Last May, the Departments of Treasury and Labor issued a regulation pausing the deadlines associated with many employer-sponsored health plan requirements due to the COVID-19 pandemic. The rule created an “outbreak period” that started on March 1, 2020, and was intended to last for 60 days past the end of the COVOD-19 national emergency. During this period, days do not count towards the otherwise applicable timeframes for:
- COBRA notices, elections, and payment;
- HIPAA special enrollment elections;
- Claims and appeals procedures; and
- External review requests.
However, the legal authority for the “outbreak period rule” comes from Section 518 of the Employee Retirement Income Security Act (ERISA), which allows federal agencies to push ERISA deadlines by “a period of up to 1 year.” One year from March 1, 2020, was February 28, 2021, but the COVID-19 national emergency is still ongoing.
Details of “Outbreak Period” Rule Extension
So, just before the legal authority used by the Trump Administration last May expired, the Biden Administration issued Disaster Relief Notice 2021-01 to explain what will happen next. The guidance declares that the deadline extension does not expire on March 1, 2021, for everyone. Instead, the one-year timeframe will expire on a rolling basis determined by each individual’s triggering event unless the overall outbreak period ends sooner.
So, each affected person’s “outbreak period” will end on the earlier of:
- One year from the date an individual was first eligible for relief; or
- Sixty days after the President declares the end of the national emergency (which was how the Department of Labor and Treasury defined the length of the “outbreak period” originally).
Examples of “Outbreak Period” Rule Extension
Here are two examples of how this will work in practice using COBRA deadlines for illustrative purposes:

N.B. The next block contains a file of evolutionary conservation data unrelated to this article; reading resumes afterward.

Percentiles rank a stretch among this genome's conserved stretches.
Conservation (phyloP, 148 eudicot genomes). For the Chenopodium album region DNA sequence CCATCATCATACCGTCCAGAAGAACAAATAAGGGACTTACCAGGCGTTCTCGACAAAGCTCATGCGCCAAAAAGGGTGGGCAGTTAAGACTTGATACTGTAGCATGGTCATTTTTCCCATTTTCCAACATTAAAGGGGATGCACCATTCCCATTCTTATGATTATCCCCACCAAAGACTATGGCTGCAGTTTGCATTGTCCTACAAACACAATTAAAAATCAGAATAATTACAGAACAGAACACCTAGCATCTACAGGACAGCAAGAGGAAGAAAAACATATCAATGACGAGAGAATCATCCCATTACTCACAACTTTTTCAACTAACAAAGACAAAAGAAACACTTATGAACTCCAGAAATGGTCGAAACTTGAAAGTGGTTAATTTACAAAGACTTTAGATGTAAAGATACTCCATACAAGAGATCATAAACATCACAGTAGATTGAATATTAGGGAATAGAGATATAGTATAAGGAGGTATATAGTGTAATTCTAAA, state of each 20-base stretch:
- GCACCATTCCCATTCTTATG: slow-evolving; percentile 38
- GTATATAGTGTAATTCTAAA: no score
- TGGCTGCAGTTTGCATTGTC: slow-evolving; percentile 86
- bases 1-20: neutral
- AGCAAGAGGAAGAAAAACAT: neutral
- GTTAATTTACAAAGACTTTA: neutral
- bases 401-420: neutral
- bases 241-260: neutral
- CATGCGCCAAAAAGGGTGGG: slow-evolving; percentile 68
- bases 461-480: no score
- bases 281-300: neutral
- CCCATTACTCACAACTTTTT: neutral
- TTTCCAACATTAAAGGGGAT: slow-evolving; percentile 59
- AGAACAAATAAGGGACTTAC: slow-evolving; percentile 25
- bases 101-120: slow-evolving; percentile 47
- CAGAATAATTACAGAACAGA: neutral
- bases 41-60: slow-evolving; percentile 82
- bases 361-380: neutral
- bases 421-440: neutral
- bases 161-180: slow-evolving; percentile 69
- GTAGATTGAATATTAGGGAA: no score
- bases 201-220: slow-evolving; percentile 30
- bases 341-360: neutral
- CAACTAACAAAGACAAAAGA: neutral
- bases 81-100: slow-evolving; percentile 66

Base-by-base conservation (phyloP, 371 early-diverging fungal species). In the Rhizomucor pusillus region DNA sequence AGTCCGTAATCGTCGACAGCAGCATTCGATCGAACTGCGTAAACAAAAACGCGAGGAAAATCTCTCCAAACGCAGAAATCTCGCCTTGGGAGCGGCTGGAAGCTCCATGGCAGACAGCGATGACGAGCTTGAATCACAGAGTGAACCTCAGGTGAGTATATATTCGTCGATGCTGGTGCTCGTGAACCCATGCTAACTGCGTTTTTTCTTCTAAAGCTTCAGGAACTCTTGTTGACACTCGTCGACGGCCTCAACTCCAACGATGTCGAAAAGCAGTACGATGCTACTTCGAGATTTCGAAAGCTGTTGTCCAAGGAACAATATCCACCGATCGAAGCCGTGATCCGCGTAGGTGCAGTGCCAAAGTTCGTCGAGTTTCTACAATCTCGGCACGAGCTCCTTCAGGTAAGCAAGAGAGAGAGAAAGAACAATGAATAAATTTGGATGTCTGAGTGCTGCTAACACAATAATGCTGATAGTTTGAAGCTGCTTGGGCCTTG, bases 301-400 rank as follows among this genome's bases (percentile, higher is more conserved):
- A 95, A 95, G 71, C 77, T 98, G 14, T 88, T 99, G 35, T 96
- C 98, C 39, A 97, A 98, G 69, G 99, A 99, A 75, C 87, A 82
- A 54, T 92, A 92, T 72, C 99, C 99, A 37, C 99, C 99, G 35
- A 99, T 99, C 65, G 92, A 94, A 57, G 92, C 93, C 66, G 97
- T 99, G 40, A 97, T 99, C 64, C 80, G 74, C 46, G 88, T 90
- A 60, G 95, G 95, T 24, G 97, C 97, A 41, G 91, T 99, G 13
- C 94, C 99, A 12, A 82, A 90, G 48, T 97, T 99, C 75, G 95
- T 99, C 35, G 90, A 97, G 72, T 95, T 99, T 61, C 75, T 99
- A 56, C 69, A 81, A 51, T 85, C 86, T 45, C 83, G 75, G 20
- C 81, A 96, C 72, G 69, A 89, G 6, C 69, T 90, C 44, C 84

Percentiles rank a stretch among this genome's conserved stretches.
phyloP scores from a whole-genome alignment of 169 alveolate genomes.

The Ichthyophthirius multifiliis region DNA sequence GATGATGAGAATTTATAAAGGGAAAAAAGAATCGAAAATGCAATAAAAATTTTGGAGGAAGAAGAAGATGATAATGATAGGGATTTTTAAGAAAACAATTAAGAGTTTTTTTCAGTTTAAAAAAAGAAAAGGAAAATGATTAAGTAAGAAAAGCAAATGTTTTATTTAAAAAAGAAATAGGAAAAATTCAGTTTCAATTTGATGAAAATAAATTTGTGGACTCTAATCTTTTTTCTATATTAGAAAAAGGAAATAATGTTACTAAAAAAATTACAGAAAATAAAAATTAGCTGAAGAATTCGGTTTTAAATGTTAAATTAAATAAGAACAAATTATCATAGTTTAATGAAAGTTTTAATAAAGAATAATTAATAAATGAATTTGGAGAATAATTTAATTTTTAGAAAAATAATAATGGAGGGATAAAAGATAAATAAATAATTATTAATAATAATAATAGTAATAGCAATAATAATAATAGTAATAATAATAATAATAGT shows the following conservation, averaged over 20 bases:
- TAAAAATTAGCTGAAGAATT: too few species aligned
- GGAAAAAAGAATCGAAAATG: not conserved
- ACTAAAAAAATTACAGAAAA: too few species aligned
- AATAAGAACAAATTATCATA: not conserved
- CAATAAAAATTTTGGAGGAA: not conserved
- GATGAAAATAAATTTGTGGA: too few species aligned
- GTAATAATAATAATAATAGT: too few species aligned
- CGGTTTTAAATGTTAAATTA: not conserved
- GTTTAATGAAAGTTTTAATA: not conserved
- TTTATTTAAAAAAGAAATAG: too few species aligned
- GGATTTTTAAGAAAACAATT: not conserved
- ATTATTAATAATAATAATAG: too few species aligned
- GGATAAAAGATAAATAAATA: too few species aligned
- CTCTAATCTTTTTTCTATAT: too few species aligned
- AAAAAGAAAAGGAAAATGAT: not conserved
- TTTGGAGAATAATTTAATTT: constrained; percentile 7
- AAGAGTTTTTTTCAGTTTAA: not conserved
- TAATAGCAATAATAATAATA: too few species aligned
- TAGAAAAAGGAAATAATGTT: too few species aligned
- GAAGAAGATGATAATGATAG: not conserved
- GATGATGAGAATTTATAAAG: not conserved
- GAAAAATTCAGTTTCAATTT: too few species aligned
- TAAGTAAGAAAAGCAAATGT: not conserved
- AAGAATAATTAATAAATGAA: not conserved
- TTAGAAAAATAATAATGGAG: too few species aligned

- Owen’s original COBRA election period ended March 1, 2020. Now, his last day to elect coverage was February 28, 2021.
- Under standard COBRA rules, Cathy’s COBRA election period would end on March 1, 2021. Her election period now ends the earlier of (1) February 28, 2022, or (2) Sixty days after President Biden declares the end of the national emergency period.
Words from the Biden Administration about the “Outbreak Period” Rule Extension
While this guidance solves a pressing legal issue, it also complicates benefits administration everyone involved for the near-term future. In recognition of this fact, the Biden Administration took explicit care to remind all involved with employee benefits that:
“The guiding principle for administering employee benefit plans is to act reasonably, prudently, and in the interest of the workers and their families who rely on their health, retirement, and other employee benefit plans for their physical and economic well-being. This means that plan fiduciaries should make reasonable accommodations to prevent the loss of or undue delay in the payment of benefits in such cases and should take steps to minimize the possibility of individuals losing benefits because of a failure to comply with pre-established time frames.”
Disaster Relief Notice 2021-01 suggests that employer plan sponsors should notify affected beneficiaries about the deadline changes as soon as possible. Employers should also reissue any guidance about the “outbreak period” that they may have sent to employees and other plan participants last year. The guidance explicitly tells employers that actions made to address the end of the outbreak period that are made “in good faith and with reasonable diligence under the circumstances…will be marked by an emphasis on compliance assistance and includes grace periods and other relief.”